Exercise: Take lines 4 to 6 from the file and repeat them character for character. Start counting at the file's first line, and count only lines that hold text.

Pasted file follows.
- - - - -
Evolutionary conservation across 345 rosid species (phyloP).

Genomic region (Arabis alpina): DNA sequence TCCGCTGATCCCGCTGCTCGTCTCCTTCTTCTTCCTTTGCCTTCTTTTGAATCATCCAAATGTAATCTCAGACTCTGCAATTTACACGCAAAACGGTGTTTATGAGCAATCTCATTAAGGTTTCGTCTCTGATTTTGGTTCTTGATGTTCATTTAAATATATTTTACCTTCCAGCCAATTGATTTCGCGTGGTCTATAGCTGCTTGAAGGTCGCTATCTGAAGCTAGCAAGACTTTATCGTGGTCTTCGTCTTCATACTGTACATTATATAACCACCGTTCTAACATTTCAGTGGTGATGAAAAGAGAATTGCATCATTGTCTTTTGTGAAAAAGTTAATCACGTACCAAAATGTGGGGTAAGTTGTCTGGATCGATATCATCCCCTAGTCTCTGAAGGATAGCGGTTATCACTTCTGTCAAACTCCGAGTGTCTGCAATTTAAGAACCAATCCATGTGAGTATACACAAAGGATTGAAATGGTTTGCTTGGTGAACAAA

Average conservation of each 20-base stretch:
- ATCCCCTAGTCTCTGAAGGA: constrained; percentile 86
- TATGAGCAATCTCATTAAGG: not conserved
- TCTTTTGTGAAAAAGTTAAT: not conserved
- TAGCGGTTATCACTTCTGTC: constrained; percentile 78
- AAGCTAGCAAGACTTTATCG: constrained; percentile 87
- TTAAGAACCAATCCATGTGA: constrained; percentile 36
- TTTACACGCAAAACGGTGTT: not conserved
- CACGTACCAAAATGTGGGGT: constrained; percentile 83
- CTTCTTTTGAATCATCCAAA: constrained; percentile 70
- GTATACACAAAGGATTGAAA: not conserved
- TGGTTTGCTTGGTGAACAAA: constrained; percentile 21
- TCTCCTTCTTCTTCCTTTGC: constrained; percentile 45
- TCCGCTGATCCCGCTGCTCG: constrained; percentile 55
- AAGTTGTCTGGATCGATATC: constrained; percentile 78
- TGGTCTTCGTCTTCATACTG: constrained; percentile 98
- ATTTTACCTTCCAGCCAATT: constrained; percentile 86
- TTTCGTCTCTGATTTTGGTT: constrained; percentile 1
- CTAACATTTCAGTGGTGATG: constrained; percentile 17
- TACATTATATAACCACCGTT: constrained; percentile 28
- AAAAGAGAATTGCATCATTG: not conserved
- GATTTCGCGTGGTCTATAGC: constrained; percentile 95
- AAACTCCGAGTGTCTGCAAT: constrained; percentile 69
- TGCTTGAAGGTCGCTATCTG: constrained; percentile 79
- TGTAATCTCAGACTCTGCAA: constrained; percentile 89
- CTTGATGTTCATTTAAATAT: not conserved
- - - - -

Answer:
- ATCCCCTAGTCTCTGAAGGA: constrained; percentile 86
- TATGAGCAATCTCATTAAGG: not conserved
- TCTTTTGTGAAAAAGTTAAT: not conserved